The concepts of Quantum Mechanics lie at the heart of what we understand science to be. The first part of this course will explain and describe the fundamental mathematical and scientific framework that underpins Quantum Mechanics. The study of atomic physics has led to many present day technological wonders such as lasers and medical imaging. The second part of this course will describe the structure of atoms, and the interactions between atoms, as well as the effects of electric and magnetic fields on atomic and molecular structure, leading to a discussion of modern laser based spectroscopy.
- Semester 1 - 2018
On successful completion of the course students will be able to:
1. To acquire knowledge of the fundamental physics underpinning quantum mechanics, and atomic and molecular physics
2. To understand the concepts and potential applications of quantum mechanics, quantum mechanical devices, and atomic and molecular physics
3. To develop analytical, laboratory and computing skills through problem solving, and laboratory and computer based exercises, which involve the application of physics to various model quantum mechanical systems
4. To successfully apply the theoretical techniques presented in the course to practical problems
5. To develop good writing and communication skills through working with peers and writing up the results of the assigned laboratory and computer exercises as reports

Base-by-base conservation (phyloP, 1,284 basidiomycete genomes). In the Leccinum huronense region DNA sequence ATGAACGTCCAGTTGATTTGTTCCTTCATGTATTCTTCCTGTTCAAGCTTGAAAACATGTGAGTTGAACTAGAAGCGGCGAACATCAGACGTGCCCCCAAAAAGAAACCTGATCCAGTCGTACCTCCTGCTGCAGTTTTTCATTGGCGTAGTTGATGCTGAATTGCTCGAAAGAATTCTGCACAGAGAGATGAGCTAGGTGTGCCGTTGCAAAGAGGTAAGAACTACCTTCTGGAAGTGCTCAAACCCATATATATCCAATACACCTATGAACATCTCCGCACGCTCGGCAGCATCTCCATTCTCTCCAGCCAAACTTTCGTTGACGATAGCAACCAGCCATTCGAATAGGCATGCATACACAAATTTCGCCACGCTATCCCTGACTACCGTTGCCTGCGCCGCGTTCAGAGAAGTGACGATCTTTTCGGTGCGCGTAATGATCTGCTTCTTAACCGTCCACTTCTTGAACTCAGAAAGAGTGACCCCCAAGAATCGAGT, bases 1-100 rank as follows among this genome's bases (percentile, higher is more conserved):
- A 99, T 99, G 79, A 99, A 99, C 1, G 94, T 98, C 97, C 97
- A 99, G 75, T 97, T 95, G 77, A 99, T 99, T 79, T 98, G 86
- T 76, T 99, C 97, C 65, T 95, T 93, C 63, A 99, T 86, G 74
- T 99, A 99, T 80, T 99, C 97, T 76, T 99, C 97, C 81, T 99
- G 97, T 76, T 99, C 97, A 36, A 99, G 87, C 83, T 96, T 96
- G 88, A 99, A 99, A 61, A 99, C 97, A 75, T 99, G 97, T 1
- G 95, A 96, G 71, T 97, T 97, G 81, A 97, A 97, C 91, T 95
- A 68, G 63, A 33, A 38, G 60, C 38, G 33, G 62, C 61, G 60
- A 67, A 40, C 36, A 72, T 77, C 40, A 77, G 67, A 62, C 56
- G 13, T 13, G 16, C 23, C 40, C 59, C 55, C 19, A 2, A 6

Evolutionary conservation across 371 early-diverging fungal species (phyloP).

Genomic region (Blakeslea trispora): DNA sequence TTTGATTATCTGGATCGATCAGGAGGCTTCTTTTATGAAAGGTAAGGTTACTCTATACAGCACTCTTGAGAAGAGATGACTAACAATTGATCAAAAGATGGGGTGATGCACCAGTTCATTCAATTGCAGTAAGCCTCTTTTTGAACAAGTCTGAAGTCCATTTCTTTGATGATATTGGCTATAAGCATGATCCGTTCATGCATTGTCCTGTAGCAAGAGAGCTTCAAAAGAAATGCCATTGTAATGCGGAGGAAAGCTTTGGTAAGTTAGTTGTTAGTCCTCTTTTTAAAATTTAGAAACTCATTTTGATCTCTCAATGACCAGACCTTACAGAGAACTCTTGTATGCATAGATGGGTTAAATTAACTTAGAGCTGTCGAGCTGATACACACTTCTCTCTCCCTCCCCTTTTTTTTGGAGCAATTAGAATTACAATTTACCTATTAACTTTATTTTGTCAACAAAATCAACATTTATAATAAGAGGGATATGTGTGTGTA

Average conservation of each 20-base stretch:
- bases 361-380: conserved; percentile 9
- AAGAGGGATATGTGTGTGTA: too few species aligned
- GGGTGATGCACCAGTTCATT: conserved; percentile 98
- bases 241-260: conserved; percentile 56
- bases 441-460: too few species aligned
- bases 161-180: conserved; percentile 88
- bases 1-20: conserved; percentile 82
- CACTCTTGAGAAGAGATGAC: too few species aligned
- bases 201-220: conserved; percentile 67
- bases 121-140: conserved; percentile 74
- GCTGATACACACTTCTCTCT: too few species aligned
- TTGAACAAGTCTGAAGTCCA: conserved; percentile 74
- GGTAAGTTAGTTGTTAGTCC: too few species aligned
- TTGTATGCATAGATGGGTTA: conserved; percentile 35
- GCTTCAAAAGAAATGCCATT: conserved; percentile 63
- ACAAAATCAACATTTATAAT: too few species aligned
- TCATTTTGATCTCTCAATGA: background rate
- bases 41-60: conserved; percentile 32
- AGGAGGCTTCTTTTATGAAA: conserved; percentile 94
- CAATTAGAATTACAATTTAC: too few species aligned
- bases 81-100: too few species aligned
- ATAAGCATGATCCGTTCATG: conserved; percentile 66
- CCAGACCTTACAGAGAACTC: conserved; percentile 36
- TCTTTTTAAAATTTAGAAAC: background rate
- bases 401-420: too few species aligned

6. To learn how to prepare publications by casting the reports in the form of a scientific paper.
- Revision of Classical Mechanics.
- Historical perspective of Quantum Mechanics (Classical vs Quantum Mechanics).
- The basic concepts of Quantum Mechanics.
- Principle of superposition and compatible observables in quantum mechanics.
- Conservation theorems in Quantum Mechanics.
- The harmonic oscillator and second quantisation.
- Angular momentum.
- Three dimensional systems.
- The hydrogen atom.
- Multiparticle systems.
- Basic perturbation theory: atoms in electric and magnetic fields
- Multi-electron atoms.
- Light and radiative transitions.
- Laser cooling and the Bose-Einstein Condensed Gas.
- Modern spectroscopy.
- Basic molecular structure.
PHYS2170, PHYS2240, MATH2310
Tutorial / Laboratory Exercises: Laboratory
Quiz: Quizzes (x5)
Written Assignment: Assignments
Formal Examination: Final exam
In order to pass this course, each student must complete ALL of the following compulsory requirements:
General Course Requirements:
- Laboratory: Induction Requirement - Students must attend and pass the induction requirements before attending these sessions. - In order to participate in this course students must complete a compulsory safety induction.
Face to Face On Campus 3 hour(s) per Week for 8 Weeks
Face to Face On Campus 2 hour(s) per Week for Full Term
Face to Face On Campus 18 hour(s) per Term Full Term
2 hours per week for 6 weeks and 1 hour per week for 6 weeks